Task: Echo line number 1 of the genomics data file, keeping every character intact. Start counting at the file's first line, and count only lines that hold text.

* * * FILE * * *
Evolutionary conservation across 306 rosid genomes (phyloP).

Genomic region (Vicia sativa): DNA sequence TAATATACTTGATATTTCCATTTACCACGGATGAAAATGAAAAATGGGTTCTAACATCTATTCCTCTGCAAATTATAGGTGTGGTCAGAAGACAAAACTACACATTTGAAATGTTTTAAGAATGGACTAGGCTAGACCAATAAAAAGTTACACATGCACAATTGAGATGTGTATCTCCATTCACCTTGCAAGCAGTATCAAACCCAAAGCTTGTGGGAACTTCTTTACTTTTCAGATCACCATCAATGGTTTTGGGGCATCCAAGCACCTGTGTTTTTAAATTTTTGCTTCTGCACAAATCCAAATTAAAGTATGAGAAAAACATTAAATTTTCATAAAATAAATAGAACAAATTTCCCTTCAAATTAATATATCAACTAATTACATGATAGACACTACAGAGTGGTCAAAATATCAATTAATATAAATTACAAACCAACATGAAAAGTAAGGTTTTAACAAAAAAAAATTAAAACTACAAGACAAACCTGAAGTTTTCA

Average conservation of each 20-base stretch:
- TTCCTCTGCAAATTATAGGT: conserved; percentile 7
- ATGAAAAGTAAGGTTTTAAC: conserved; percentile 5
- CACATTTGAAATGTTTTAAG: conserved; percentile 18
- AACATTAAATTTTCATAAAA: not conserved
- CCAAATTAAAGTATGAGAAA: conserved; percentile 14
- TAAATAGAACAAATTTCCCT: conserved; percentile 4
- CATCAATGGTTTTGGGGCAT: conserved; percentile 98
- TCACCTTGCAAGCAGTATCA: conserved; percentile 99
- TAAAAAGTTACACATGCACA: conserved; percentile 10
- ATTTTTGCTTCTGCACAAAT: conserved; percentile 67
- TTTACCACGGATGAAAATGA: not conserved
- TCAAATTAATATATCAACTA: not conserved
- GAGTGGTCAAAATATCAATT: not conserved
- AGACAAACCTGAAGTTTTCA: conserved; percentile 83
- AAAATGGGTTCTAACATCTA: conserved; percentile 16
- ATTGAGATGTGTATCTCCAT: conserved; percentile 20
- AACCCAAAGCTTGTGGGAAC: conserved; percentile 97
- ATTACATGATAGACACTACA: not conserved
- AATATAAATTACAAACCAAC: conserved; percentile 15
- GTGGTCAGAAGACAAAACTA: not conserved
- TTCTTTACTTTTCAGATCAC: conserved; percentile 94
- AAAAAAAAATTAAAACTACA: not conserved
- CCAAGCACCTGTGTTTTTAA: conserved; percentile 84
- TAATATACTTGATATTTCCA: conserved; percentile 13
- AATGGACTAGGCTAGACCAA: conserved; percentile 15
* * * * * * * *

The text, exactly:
Evolutionary conservation across 306 rosid genomes (phyloP).